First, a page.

As part of my “Summer of K-pop” feature, I recently wrote about Eric Nam’s 2014 single Ooh Ooh. In doing so, I was reminded how effectively that song harnessed his charms. He has a pleasant pop voice and amiable presence, well-suited to light, funky dance tracks. New single Paradise takes him down a more well-worn tropical route, and ends up feeling too generic for its own good.
Kicking off with catchy, mysterious synth, Paradise quickly jumps into its dancehall groove. I feel like we’ve heard this exact percussive loop countless times over the past few years, and K-pop songs rarely do anything interesting with it. In Paradise’s case, this rhythm ends up driving most of the melody. From verse to chorus, the entire track feels beholden to the lockstep structure of its instrumental, which results in a very one-note energy. It’s kind of the same thing over and over.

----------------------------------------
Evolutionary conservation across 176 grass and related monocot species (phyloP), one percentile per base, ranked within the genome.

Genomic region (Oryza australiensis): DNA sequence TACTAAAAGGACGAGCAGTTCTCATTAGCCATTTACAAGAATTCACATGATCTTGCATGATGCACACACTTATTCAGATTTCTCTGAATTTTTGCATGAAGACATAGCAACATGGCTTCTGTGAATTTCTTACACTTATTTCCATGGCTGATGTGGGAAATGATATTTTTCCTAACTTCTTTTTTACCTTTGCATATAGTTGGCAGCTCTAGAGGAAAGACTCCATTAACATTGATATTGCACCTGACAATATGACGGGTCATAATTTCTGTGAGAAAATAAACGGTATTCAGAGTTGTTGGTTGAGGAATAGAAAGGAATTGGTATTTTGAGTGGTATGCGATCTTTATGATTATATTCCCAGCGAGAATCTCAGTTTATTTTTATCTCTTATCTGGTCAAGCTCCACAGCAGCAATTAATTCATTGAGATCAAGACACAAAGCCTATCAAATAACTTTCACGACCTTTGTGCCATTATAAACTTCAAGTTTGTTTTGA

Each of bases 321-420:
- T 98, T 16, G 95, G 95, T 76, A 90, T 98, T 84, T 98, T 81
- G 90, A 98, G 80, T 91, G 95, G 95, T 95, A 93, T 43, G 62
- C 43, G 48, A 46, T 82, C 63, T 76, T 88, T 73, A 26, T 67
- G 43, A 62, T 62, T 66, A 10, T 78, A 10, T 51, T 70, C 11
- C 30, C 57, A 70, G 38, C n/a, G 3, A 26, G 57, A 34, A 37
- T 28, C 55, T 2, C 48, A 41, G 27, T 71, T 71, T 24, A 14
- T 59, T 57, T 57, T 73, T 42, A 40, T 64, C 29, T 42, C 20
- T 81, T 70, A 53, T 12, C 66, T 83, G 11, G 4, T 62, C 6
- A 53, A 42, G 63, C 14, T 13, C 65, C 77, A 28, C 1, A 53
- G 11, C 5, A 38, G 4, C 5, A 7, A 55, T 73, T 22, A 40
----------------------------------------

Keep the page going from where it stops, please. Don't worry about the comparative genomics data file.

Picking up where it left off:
Eric Nam offers an appealing vocal, as always, but the song doesn’t really feel tailored to him. You get the sense that Paradise wouldn’t change much with any performer at the helm. More interesting is the cascade of descending synths during the chorus. They sweep in with great texture, adding a spike of interest to a track that otherwise bops along without offense. But overall, Paradise seems a bit toothless. It dutifully follows expectations and nervously pulls from global trends, but has no real personality of its own. In this way, it’s almost the polar opposite of Jessi’s Nunu Nana – also released today. Solid pop melody, but little magnetism.
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